Boiler Room (2000) from Johnny Web (Uncle Scoopy; Greg Wroblewski) and Tuna

An update of "Wall Street" to the present. A movie with a good manly adreneline rush, and a lot of misogyny. A good flick because it has a decent little criminal investigation subplot and some strong performances. The weakness seemed to me to be that it got caught in a time warp somewhere between being a drama about Wall Street and being a black comedy about Wall Street, so it mixes credibly real situations with flamboyant exaggeration in a kind of half-reality. But most reviewers thought it was excellent, and I watched it without the FF button.
What the hell is the deal on the popularity of Giovanni Ribisi? I know that people don't always agree on these things, and that there is always room for disagreement. Let's take the topic of Patrick Swayze. I think he "blows", but not everyone agrees. Others think he "sucks", while still others may feel that he "munches" or "bites". And that's OK, because that's what democracy is all about - the free exchange of ideas. 


No nudity in the regular film, a butt shot of Scott Caan in the deleted scenes. The same deleted scene also shows an occasional peek at a floppy boob from an anonymous prostitute as Caan mounts her from the rear.
 But what is there to like about this Ribisi guy? He looks like a vampire. His smile looks so forced and unnatural that it makes Steve Forbes's loony smile seem as natural as those smiling posters of Redford as The Sundance Kid. If you met Ribisi on the street, you would automatically assume that he was a disgruntled postal worker on the way to slaughter the boss who fired him and the co-workers who taunted him, not so much with words as with their healthy tans and unforced laughter at perfectly appropriate times.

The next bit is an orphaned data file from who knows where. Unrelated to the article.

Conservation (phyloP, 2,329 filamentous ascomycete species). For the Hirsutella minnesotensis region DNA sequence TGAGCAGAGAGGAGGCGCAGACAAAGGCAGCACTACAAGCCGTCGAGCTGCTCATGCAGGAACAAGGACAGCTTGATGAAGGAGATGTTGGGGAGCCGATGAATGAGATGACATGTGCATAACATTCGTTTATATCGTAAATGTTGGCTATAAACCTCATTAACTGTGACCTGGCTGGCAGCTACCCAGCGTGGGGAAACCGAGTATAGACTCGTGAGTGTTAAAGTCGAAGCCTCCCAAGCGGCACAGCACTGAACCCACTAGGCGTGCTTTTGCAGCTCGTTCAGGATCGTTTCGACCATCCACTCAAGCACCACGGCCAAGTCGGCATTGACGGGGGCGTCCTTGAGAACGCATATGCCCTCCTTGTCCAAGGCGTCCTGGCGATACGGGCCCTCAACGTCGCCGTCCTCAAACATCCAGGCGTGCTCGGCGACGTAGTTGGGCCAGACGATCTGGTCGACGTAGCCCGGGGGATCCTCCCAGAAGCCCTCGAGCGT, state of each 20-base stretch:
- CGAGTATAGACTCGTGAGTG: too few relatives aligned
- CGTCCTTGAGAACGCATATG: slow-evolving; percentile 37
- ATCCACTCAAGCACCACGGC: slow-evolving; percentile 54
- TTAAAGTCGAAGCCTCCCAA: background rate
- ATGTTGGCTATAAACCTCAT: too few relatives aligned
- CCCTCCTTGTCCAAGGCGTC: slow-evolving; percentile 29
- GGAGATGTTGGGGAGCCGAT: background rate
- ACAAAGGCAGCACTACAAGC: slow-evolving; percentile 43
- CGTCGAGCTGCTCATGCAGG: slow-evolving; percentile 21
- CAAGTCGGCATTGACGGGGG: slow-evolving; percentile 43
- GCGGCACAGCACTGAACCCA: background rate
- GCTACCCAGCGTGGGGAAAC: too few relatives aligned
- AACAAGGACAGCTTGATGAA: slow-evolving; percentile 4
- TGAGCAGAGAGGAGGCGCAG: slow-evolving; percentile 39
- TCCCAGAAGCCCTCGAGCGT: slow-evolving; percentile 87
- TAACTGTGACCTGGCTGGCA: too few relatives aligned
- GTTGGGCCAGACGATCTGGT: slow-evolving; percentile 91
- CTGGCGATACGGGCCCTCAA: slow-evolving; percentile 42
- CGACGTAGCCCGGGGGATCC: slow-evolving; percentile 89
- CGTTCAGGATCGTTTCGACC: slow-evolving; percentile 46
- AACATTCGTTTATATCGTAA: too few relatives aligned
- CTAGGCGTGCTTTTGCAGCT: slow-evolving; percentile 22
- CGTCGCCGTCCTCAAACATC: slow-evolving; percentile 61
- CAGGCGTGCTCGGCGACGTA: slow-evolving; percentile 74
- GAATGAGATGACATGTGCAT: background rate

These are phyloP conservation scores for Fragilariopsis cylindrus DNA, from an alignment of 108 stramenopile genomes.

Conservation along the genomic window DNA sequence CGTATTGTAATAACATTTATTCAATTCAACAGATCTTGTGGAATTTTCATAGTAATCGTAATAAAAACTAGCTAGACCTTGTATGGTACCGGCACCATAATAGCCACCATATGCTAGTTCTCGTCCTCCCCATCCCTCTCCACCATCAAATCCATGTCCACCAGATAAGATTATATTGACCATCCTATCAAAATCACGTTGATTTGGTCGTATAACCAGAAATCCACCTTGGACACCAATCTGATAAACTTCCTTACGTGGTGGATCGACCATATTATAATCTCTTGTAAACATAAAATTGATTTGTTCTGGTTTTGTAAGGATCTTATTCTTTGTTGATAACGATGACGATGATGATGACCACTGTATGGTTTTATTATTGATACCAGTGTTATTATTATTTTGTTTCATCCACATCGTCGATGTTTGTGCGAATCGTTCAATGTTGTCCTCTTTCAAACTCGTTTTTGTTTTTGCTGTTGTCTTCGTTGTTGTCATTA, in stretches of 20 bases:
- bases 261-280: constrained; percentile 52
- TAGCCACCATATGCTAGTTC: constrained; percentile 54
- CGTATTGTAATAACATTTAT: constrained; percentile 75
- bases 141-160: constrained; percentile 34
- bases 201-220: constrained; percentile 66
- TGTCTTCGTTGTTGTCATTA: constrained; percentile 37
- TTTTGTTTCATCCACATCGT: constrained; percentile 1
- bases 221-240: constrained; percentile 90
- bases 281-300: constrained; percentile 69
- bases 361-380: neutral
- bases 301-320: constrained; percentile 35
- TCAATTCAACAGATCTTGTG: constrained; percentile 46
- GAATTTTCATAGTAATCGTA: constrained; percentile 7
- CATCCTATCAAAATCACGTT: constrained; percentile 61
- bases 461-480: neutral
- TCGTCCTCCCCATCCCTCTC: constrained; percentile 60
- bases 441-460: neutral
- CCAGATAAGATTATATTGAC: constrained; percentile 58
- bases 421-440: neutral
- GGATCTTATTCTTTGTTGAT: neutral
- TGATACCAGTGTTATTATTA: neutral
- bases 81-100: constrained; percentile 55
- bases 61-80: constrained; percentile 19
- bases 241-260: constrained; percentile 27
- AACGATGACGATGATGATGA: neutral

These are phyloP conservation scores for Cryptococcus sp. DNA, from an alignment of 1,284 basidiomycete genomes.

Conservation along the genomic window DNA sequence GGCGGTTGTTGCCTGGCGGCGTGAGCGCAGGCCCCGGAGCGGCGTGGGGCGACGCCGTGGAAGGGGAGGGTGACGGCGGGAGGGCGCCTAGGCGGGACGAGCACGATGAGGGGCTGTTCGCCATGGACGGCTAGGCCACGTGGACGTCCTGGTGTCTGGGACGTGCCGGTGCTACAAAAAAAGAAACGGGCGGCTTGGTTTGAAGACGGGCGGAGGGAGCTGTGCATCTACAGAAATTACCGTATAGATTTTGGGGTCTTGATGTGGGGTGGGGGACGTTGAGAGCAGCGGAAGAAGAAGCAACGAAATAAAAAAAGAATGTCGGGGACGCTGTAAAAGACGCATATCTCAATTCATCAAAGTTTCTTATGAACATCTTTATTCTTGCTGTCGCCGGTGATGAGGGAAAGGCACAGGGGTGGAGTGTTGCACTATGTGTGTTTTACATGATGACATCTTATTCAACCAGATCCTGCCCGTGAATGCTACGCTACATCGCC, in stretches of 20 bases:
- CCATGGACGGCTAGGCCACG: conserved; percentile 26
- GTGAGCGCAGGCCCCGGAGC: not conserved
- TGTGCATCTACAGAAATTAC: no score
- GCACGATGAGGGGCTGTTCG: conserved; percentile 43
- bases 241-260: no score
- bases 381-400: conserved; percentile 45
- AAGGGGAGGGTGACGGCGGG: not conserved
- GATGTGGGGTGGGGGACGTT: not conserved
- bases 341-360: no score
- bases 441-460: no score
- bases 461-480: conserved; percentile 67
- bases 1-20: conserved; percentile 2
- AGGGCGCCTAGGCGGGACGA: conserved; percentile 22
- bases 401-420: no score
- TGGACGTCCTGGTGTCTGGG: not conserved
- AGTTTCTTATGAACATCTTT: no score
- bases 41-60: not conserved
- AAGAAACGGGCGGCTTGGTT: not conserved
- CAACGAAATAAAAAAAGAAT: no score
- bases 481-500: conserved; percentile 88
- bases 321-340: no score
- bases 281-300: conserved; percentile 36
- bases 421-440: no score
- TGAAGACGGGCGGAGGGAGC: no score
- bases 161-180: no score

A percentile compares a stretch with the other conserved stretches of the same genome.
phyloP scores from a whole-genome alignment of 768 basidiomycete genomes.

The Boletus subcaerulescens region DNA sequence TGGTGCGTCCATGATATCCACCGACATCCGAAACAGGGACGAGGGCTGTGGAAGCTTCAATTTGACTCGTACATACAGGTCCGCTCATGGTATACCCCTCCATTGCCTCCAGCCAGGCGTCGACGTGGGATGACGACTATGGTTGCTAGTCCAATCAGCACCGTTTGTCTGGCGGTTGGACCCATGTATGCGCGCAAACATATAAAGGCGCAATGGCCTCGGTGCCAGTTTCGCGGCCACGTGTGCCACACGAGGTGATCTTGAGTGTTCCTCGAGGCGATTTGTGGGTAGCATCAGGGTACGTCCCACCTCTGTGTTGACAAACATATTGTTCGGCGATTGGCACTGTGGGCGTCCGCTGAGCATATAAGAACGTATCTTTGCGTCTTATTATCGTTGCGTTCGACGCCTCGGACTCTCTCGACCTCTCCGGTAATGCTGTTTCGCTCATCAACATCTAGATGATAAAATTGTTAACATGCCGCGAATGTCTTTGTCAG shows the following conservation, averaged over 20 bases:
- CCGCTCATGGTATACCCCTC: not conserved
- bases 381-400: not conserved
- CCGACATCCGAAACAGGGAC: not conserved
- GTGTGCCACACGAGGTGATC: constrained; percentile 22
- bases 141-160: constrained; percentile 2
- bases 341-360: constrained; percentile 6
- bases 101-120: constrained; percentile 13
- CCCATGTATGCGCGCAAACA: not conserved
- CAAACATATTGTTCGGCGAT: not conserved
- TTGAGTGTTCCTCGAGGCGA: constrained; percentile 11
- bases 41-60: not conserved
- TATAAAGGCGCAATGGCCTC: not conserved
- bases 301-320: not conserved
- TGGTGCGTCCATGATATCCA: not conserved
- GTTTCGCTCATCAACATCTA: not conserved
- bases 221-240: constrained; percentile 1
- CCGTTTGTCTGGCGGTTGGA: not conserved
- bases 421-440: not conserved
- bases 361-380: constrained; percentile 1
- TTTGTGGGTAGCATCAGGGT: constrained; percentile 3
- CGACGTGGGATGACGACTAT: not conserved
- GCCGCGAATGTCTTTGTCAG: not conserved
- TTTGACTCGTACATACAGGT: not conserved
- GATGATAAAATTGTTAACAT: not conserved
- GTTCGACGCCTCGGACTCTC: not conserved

Plus this kid is no Edward Norton. He doesn't discard his appearance and personality and find the soul inside each new character, and the body to represent that soul. No, he's always Phoebe's brother on "Friends".

Now when he plays a none-too-bright psychotic who is among the downtrodden, I like him. But as a manly go-getter in an expensive suit, trying to join the good ol' boys of tomorrow? Bit of a stretch for my credulity.

DVD info from Amazon.

  • Widescreen anamorphic, 1.85:1. Not a great print - some grain and artifacts

  • Full-length director commentary

  • isolated musical score

  • deleted scenes and alternate ending

Tuna's take:

Boiler Room (2000) shares a theme with Wall Street. A young hustler tries to get rich quick in the stock market working for a shady brokerage. There is a sub-plot involving his father, a federal judge, and a bunch of rather sleazy peers. Like the Michael Douglas character, he is bright and ambitious, and, like the Michael Douglas character in Wall Street, he develops a conscience. Although the scam is different (selling stock in  non-existent companies vs. insider trading), the plot is rather derivative.

That doesn't mean that it isn't well done. They were aware of the comparison. In one scene, all the junior brokers are watching Wall Street,  and reciting the lines along with the characters.

The Critics Vote

  • General consensus: three stars, and then some. Ebert 3.5/4, Berardinelli 3/4, Apollo 83/100.

  • Rotten Tomatoes summary. 67% positive reviews.

The People Vote ...

  • With their votes ... IMDB summary: IMDb voters score it 6.9 , Apollo users 81/100
  • With their dollars ... it wasn't a smash, hit, but it took in $16 million domestic on a $9 million budget. 
IMDb guideline: 7.5 usually indicates a level of excellence, about like three and a half stars from the critics. 6.0 usually indicates lukewarm watchability, about like two and a half stars from the critics. The fives are generally not worthwhile unless they are really your kind of material, about like two stars from the critics. Films under five are generally awful even if you like that kind of film, equivalent to about one and a half stars from the critics or less, depending on just how far below five the rating is.

My own guideline: A means the movie is so good it will appeal to you even if you hate the genre. B means the movie is not good enough to win you over if you hate the genre, but is good enough to do so if you have an open mind about this type of film. C means it will only appeal to genre addicts, and has no crossover appeal. D means you'll hate it even if you like the genre. E means that you'll hate it even if you love the genre. F means that the film is not only unappealing across-the-board, but technically inept as well.

Based on this description, this film is a C+ (both reviewers).

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